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Justice in Freedom?  

Putting aside the merits and flaws of a proposal to build three, 400-foot-tall wind turbines on Beaver Ridge in Freedom, we have to ask: What the heck are local officials thinking?

On May 1, the town’s Board of Appeals heard a request by opponents of the project to revoke a building permit issued to the developers in July 2007. The opponents said work had not “substantially commenced” within the six-month period required by local ordinance.

The appeals board ultimately rejected that argument, deciding that the purchase of wind turbines by the developer was sufficient to meet the ordinance requirements. But it did so with Dave Bridges, a vocal supporter of wind power, as acting chairman of the board.

Just one year ago, Bridges rose to speak in favor of wind at a public hearing in Freedom. At the time, his wife was leading a campaign to overturn the town’s Commercial Development Review Ordinance.

The Bridges family was successful, paving the way for issuance of the permit that was at the heart of the recent appeals board hearing.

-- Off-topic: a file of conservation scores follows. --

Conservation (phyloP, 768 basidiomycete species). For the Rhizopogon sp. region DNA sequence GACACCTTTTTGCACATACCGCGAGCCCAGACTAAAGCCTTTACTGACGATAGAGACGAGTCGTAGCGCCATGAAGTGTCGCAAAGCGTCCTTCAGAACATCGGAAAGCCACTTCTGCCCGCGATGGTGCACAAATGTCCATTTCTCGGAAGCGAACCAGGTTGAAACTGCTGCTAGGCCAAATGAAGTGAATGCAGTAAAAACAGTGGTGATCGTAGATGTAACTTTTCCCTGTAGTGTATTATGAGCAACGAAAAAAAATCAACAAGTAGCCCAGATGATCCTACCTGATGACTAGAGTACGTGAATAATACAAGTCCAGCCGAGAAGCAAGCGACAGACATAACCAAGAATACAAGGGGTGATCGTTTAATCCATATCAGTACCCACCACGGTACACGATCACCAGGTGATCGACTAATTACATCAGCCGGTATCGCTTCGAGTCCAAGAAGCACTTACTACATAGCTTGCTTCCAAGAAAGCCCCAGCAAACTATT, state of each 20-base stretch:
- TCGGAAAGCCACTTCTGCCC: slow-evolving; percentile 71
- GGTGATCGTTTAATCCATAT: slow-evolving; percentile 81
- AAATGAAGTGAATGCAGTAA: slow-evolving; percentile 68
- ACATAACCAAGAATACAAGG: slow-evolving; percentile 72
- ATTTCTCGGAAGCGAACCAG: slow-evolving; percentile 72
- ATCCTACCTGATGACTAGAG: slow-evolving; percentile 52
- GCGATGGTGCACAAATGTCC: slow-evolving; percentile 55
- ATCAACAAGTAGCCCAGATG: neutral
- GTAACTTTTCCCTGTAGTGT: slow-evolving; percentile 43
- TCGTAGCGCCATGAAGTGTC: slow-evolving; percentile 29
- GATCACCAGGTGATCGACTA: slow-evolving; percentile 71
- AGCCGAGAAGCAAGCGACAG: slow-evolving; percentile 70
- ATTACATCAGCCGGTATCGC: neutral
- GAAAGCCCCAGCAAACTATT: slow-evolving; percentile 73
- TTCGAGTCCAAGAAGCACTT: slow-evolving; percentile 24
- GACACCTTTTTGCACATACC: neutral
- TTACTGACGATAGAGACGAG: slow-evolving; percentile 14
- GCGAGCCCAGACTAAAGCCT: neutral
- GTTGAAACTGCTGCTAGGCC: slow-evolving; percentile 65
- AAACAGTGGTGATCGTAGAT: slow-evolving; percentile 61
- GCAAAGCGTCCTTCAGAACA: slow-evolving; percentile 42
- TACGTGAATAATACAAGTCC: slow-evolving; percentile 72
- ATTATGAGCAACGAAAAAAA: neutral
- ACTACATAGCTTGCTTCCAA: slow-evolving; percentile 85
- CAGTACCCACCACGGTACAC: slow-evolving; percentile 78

Apparently, it was legally permissible for Dave Bridges to preside over the debate last week. The appeals board ordinance does not require a member to recuse himself because of past statements about a pending issue.

But, c’mon, don’t we have higher expectations for government? Why would a local official put himself in such an ethically challenged position?

Appeals board deliberations are the first step in a judicial process that can continue all the way to the Maine Supreme Judicial Court. We surely would not allow a judge to hear a case in which his ability to be impartial was in doubt.

The very first step for ending the damaging debate over wind power in Freedom is to remove every hint of unfairness from the process. That didn’t happen May 1.

By Citizen Editorial Board

Waldo County Citizen


9 May 2008

This article is the work of the source indicated. Any opinions expressed in it are not necessarily those of National Wind Watch.

The copyright of this article resides with the author or publisher indicated. As part of its noncommercial effort to present the environmental, social, scientific, and economic issues of large-scale wind power development to a global audience seeking such information, National Wind Watch endeavors to observe “fair use” as provided for in section 107 of U.S. Copyright Law and similar “fair dealing” provisions of the copyright laws of other nations. Send requests to excerpt, general inquiries, and comments via e-mail.

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